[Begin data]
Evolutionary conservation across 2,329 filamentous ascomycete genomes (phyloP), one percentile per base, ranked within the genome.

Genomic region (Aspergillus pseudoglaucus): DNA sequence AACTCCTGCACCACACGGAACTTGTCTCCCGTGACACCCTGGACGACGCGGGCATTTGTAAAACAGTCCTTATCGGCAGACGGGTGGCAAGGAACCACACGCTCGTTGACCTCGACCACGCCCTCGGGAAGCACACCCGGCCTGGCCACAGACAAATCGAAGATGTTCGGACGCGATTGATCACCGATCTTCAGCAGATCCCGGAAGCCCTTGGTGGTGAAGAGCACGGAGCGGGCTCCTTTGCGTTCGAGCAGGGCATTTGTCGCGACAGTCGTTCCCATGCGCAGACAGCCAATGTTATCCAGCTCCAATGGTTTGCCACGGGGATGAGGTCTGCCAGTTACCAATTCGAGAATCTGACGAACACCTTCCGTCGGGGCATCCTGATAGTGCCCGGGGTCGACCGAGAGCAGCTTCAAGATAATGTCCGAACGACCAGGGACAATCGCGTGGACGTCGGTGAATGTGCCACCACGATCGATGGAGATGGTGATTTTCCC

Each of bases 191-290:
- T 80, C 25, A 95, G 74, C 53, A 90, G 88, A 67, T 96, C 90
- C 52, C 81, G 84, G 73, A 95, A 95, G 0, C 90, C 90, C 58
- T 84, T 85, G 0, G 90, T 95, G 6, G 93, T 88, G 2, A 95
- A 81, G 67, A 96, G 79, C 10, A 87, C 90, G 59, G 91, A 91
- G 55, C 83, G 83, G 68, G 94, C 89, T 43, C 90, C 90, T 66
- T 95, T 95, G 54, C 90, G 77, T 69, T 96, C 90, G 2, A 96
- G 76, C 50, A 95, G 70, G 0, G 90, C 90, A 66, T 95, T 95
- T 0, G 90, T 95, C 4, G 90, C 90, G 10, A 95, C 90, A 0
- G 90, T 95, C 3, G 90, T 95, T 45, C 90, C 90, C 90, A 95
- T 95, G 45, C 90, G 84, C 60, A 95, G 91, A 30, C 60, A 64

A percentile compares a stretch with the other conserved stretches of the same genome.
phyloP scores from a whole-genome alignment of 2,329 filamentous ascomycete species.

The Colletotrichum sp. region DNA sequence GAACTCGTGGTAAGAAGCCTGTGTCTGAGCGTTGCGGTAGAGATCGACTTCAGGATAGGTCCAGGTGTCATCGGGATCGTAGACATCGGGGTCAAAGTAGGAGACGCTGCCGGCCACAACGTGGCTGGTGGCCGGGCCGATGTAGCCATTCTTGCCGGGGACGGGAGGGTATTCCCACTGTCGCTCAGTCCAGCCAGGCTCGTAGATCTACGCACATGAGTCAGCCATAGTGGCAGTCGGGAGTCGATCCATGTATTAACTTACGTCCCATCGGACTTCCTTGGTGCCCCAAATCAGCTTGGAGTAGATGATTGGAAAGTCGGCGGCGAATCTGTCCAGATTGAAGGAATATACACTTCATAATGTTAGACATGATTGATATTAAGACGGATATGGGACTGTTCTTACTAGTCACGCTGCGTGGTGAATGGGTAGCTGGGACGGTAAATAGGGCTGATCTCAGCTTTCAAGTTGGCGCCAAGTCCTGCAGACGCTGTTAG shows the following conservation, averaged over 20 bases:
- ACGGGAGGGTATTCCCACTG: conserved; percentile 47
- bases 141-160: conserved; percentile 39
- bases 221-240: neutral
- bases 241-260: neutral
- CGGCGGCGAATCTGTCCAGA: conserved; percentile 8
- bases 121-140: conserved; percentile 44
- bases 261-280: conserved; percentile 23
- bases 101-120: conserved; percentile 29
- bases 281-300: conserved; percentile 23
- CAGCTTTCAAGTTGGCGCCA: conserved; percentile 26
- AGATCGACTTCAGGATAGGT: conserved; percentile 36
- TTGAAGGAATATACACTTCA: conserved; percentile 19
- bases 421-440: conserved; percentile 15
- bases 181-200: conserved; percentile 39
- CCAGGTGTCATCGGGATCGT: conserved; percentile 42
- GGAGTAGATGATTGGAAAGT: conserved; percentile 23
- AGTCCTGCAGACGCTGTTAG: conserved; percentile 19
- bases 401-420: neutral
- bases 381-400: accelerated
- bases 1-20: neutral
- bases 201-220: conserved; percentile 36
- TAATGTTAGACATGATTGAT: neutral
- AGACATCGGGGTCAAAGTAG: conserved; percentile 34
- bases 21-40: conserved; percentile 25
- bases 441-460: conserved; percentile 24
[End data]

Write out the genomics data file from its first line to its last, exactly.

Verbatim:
Evolutionary conservation across 2,329 filamentous ascomycete genomes (phyloP), one percentile per base, ranked within the genome.

Genomic region (Aspergillus pseudoglaucus): DNA sequence AACTCCTGCACCACACGGAACTTGTCTCCCGTGACACCCTGGACGACGCGGGCATTTGTAAAACAGTCCTTATCGGCAGACGGGTGGCAAGGAACCACACGCTCGTTGACCTCGACCACGCCCTCGGGAAGCACACCCGGCCTGGCCACAGACAAATCGAAGATGTTCGGACGCGATTGATCACCGATCTTCAGCAGATCCCGGAAGCCCTTGGTGGTGAAGAGCACGGAGCGGGCTCCTTTGCGTTCGAGCAGGGCATTTGTCGCGACAGTCGTTCCCATGCGCAGACAGCCAATGTTATCCAGCTCCAATGGTTTGCCACGGGGATGAGGTCTGCCAGTTACCAATTCGAGAATCTGACGAACACCTTCCGTCGGGGCATCCTGATAGTGCCCGGGGTCGACCGAGAGCAGCTTCAAGATAATGTCCGAACGACCAGGGACAATCGCGTGGACGTCGGTGAATGTGCCACCACGATCGATGGAGATGGTGATTTTCCC

Each of bases 191-290:
- T 80, C 25, A 95, G 74, C 53, A 90, G 88, A 67, T 96, C 90
- C 52, C 81, G 84, G 73, A 95, A 95, G 0, C 90, C 90, C 58
- T 84, T 85, G 0, G 90, T 95, G 6, G 93, T 88, G 2, A 95
- A 81, G 67, A 96, G 79, C 10, A 87, C 90, G 59, G 91, A 91
- G 55, C 83, G 83, G 68, G 94, C 89, T 43, C 90, C 90, T 66
- T 95, T 95, G 54, C 90, G 77, T 69, T 96, C 90, G 2, A 96
- G 76, C 50, A 95, G 70, G 0, G 90, C 90, A 66, T 95, T 95
- T 0, G 90, T 95, C 4, G 90, C 90, G 10, A 95, C 90, A 0
- G 90, T 95, C 3, G 90, T 95, T 45, C 90, C 90, C 90, A 95
- T 95, G 45, C 90, G 84, C 60, A 95, G 91, A 30, C 60, A 64

A percentile compares a stretch with the other conserved stretches of the same genome.
phyloP scores from a whole-genome alignment of 2,329 filamentous ascomycete species.

The Colletotrichum sp. region DNA sequence GAACTCGTGGTAAGAAGCCTGTGTCTGAGCGTTGCGGTAGAGATCGACTTCAGGATAGGTCCAGGTGTCATCGGGATCGTAGACATCGGGGTCAAAGTAGGAGACGCTGCCGGCCACAACGTGGCTGGTGGCCGGGCCGATGTAGCCATTCTTGCCGGGGACGGGAGGGTATTCCCACTGTCGCTCAGTCCAGCCAGGCTCGTAGATCTACGCACATGAGTCAGCCATAGTGGCAGTCGGGAGTCGATCCATGTATTAACTTACGTCCCATCGGACTTCCTTGGTGCCCCAAATCAGCTTGGAGTAGATGATTGGAAAGTCGGCGGCGAATCTGTCCAGATTGAAGGAATATACACTTCATAATGTTAGACATGATTGATATTAAGACGGATATGGGACTGTTCTTACTAGTCACGCTGCGTGGTGAATGGGTAGCTGGGACGGTAAATAGGGCTGATCTCAGCTTTCAAGTTGGCGCCAAGTCCTGCAGACGCTGTTAG shows the following conservation, averaged over 20 bases:
- ACGGGAGGGTATTCCCACTG: conserved; percentile 47
- bases 141-160: conserved; percentile 39
- bases 221-240: neutral
- bases 241-260: neutral
- CGGCGGCGAATCTGTCCAGA: conserved; percentile 8
- bases 121-140: conserved; percentile 44
- bases 261-280: conserved; percentile 23
- bases 101-120: conserved; percentile 29
- bases 281-300: conserved; percentile 23
- CAGCTTTCAAGTTGGCGCCA: conserved; percentile 26
- AGATCGACTTCAGGATAGGT: conserved; percentile 36
- TTGAAGGAATATACACTTCA: conserved; percentile 19
- bases 421-440: conserved; percentile 15
- bases 181-200: conserved; percentile 39
- CCAGGTGTCATCGGGATCGT: conserved; percentile 42
- GGAGTAGATGATTGGAAAGT: conserved; percentile 23
- AGTCCTGCAGACGCTGTTAG: conserved; percentile 19
- bases 401-420: neutral
- bases 381-400: accelerated
- bases 1-20: neutral
- bases 201-220: conserved; percentile 36
- TAATGTTAGACATGATTGAT: neutral
- AGACATCGGGGTCAAAGTAG: conserved; percentile 34
- bases 21-40: conserved; percentile 25
- bases 441-460: conserved; percentile 24